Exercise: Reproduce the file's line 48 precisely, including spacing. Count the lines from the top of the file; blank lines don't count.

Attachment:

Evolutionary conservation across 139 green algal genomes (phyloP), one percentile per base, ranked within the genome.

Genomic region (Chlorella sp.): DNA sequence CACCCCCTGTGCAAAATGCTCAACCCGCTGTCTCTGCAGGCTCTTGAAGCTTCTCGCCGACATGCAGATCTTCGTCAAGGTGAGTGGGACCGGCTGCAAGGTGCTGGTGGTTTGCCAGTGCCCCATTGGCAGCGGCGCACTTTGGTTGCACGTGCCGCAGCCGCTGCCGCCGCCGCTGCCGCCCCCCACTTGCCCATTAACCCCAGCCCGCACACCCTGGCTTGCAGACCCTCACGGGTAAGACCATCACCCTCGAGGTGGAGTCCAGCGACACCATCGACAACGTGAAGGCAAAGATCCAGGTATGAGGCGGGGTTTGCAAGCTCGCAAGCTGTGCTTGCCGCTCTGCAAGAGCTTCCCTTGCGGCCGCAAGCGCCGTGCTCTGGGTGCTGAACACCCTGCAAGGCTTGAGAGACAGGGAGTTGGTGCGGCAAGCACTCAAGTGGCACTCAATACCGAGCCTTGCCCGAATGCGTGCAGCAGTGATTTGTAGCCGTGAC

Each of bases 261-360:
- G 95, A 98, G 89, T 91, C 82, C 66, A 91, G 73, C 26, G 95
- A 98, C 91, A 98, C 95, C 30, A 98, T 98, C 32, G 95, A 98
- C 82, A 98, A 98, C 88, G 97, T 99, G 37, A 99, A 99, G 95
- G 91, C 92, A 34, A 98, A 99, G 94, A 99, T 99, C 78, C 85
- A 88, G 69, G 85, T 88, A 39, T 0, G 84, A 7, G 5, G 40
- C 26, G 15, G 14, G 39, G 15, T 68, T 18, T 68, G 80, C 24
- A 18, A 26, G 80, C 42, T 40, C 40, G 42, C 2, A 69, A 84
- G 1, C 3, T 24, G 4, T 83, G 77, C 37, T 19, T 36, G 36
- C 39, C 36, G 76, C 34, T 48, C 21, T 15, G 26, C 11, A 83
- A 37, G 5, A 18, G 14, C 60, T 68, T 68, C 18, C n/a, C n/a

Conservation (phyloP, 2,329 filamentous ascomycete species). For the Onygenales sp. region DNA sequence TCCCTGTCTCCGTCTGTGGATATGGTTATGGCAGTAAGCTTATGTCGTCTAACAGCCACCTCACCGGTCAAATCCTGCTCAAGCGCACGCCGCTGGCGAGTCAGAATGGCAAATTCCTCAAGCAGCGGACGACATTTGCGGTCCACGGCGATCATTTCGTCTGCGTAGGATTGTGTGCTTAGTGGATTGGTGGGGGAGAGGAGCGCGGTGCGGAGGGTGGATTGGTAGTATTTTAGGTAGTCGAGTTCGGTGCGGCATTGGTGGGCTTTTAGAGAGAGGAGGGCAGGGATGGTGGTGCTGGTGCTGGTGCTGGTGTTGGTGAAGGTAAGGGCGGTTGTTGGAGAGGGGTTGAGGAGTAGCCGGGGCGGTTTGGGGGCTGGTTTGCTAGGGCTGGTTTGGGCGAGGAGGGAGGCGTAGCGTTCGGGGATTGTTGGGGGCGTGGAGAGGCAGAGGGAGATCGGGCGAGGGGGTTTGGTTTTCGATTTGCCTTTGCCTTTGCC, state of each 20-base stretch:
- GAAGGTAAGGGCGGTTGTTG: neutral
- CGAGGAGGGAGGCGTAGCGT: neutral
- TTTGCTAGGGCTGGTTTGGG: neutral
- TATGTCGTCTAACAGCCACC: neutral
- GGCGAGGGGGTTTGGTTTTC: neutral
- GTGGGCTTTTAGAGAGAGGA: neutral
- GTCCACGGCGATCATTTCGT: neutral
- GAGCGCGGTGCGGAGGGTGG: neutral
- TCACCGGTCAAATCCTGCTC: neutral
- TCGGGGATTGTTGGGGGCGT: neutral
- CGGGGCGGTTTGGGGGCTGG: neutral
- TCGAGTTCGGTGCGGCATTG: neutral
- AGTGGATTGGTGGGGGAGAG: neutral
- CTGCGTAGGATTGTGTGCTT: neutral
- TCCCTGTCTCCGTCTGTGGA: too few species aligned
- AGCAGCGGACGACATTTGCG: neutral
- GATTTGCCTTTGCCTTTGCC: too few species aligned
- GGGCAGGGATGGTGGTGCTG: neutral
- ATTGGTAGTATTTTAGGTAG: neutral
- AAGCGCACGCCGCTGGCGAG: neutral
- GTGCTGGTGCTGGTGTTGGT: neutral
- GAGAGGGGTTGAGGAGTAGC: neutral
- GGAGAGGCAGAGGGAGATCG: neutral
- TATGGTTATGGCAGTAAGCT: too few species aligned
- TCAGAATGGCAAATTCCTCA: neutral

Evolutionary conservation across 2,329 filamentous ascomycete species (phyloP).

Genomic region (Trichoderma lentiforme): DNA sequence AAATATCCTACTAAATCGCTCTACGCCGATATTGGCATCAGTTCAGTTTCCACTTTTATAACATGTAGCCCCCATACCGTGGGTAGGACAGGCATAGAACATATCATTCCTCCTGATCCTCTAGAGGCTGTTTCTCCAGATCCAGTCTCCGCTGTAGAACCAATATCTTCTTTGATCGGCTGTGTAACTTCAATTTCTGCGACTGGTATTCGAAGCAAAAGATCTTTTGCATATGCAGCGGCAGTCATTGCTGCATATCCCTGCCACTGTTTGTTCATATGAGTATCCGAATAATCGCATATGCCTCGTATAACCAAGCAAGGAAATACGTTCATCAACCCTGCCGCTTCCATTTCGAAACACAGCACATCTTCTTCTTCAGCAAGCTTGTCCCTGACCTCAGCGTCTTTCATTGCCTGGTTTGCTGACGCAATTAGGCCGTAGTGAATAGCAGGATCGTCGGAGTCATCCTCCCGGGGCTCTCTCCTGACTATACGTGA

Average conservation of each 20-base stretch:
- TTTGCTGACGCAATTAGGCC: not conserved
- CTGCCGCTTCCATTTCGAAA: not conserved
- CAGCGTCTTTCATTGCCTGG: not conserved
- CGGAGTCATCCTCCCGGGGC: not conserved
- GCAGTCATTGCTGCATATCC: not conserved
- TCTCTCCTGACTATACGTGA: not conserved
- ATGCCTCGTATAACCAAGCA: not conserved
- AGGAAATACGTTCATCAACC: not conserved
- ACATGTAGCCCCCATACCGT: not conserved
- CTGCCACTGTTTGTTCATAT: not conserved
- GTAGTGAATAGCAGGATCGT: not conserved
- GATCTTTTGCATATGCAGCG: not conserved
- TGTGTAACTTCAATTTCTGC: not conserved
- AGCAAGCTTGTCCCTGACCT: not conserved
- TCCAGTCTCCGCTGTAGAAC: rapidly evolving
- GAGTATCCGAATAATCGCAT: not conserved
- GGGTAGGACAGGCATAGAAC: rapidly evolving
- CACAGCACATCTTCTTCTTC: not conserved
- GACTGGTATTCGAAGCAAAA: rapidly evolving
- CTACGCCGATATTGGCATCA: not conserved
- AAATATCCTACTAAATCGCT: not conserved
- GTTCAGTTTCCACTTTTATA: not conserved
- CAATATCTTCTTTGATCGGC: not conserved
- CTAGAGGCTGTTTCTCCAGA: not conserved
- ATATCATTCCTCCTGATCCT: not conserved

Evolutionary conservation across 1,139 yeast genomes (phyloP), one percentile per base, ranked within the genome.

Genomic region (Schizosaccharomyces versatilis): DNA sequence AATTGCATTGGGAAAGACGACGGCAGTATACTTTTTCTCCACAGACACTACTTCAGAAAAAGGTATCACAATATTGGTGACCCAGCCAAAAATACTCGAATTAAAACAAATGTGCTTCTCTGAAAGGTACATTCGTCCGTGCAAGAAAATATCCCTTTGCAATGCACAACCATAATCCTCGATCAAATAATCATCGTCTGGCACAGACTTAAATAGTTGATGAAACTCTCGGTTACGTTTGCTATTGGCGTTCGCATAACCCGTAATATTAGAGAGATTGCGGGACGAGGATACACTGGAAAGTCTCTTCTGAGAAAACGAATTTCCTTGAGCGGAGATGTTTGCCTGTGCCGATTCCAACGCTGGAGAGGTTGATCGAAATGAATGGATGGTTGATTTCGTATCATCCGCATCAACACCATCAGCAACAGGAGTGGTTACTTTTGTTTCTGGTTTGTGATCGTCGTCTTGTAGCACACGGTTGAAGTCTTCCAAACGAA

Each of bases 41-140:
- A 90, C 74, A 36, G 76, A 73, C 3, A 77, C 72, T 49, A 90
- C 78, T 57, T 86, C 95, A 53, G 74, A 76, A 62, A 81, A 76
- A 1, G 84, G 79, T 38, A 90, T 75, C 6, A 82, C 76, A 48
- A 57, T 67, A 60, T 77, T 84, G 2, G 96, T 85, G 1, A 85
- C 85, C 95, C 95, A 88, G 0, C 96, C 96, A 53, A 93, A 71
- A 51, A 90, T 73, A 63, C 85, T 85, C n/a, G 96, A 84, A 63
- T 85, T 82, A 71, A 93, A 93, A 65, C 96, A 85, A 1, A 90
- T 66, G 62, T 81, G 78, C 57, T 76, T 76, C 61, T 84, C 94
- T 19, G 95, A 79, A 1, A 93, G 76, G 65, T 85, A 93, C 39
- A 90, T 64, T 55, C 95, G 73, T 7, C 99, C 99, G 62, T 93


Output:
- TCTCTCCTGACTATACGTGA: not conserved